View of the church from the south


St Wilfrid

Newark Archdeaconry

Newstead Deanery


The Parish Church of St Wilfrid stands on a ridge overlooking a valley which divides Nottinghamshire from Derbyshire, on the western boundary of the ancient Forest of Sherwood.

Legend has it that a Saxon building, dating from the seventh century and, it is suggested, founded by St Wilfrid himself, was the earliest church to command that valley. Whilst Wilfrid (634 to 709) was one of the most influential figures of his time and the man largely responsible for persuading the northern churches to move from Celtic Christianity to Roman Christianity, there is no credible evidence to link him directly with the area or the church in question.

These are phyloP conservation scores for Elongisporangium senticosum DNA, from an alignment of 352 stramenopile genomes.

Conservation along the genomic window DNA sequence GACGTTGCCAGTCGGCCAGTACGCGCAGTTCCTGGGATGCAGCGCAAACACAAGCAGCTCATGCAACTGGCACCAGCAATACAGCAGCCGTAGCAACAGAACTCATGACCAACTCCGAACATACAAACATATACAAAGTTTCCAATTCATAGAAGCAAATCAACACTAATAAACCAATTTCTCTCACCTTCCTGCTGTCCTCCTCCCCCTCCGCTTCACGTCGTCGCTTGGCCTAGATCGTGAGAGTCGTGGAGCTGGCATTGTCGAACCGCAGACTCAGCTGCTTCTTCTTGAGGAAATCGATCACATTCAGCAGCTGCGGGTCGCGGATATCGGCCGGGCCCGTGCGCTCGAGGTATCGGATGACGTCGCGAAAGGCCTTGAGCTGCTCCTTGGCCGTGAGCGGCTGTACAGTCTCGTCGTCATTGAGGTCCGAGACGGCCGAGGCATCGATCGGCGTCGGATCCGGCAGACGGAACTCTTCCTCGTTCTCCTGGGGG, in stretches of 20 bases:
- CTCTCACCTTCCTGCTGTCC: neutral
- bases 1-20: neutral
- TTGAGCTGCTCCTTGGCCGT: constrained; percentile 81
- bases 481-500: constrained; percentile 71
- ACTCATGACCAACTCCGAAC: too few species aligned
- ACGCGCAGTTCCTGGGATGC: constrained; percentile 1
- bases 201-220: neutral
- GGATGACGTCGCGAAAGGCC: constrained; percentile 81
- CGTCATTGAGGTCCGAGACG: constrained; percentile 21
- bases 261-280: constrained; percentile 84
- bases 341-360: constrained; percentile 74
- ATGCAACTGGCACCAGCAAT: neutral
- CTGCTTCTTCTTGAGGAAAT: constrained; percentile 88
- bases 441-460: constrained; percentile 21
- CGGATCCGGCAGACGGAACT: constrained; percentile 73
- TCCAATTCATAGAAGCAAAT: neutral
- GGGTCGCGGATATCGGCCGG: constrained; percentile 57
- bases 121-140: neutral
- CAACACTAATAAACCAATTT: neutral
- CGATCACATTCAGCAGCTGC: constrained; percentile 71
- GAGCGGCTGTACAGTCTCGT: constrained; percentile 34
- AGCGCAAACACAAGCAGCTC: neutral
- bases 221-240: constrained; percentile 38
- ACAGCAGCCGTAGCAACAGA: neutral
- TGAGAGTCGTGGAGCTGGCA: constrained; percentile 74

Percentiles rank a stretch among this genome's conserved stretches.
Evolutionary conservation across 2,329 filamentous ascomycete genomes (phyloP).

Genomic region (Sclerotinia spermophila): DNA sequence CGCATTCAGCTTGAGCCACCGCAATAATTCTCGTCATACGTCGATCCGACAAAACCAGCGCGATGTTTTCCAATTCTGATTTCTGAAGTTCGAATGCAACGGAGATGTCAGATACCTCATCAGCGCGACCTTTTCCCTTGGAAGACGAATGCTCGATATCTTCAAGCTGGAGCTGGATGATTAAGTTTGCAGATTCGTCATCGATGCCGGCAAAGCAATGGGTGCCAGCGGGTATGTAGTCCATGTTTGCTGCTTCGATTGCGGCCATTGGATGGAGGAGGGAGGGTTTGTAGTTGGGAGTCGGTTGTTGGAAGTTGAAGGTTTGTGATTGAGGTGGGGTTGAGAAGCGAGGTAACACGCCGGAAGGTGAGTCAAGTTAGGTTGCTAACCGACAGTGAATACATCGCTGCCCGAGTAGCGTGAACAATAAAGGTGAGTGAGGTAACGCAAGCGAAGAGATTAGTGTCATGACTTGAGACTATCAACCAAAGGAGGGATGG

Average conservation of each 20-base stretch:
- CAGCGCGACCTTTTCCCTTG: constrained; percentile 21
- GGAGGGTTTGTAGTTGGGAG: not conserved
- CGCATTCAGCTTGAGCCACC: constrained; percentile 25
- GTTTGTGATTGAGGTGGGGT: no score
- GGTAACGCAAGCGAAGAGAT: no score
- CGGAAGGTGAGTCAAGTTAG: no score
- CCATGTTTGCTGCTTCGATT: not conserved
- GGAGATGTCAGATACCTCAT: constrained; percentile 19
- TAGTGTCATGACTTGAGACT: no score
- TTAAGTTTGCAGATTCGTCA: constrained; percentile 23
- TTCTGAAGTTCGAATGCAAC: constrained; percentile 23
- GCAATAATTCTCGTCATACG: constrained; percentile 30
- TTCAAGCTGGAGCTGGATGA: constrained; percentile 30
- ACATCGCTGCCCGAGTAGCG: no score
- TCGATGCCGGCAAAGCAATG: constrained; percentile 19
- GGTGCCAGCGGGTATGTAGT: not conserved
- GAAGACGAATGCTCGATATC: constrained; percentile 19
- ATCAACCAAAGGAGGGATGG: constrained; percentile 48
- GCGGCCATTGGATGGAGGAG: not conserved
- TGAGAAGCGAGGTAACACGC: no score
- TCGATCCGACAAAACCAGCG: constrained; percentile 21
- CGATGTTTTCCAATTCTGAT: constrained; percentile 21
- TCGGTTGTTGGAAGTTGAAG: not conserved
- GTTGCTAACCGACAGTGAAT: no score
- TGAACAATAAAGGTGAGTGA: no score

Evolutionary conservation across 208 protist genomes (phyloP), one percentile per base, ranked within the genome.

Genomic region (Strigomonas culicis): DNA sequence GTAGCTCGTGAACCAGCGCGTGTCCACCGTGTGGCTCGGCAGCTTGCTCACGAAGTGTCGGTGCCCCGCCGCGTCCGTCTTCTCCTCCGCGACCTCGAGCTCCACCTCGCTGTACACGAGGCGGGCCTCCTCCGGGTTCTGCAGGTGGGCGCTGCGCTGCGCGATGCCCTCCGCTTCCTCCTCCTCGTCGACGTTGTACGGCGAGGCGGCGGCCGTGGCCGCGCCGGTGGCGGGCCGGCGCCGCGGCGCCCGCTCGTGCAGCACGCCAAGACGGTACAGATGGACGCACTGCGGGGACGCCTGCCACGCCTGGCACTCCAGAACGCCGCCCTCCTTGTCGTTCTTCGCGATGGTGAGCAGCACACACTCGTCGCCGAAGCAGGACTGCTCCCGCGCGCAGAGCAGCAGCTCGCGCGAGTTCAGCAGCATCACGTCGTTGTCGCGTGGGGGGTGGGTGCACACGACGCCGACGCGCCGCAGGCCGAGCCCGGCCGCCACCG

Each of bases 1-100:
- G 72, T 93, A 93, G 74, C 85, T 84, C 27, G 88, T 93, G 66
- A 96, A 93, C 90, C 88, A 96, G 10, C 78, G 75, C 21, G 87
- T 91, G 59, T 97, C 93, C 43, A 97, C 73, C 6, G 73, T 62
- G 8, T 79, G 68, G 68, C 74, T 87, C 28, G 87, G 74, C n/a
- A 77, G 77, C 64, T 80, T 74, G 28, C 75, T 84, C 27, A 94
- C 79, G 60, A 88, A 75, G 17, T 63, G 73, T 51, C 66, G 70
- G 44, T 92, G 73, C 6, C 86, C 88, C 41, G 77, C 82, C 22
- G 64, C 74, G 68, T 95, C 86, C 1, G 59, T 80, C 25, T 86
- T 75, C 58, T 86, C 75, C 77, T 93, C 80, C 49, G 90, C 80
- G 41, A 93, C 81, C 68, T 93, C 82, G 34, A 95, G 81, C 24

Leaving aside any supposed connection with St Wilfrid himself, it is still probable that there was a Saxon church on the site as a church is inferred in Domesday. By 1150 any previous church had been replaced by a building in the Norman Romanesque style, which was altered and developed over the centuries. In 1863-7 there was a major rebuilding, resulting in a building which, sadly, was only extant for forty-seven years, because it was almost totally destroyed by fire in 1907. The present building is largely a replica of the 1860s building with some further enhancement.

Particular thanks to David Turner for research on this entry
and to Judith Asquith for photographs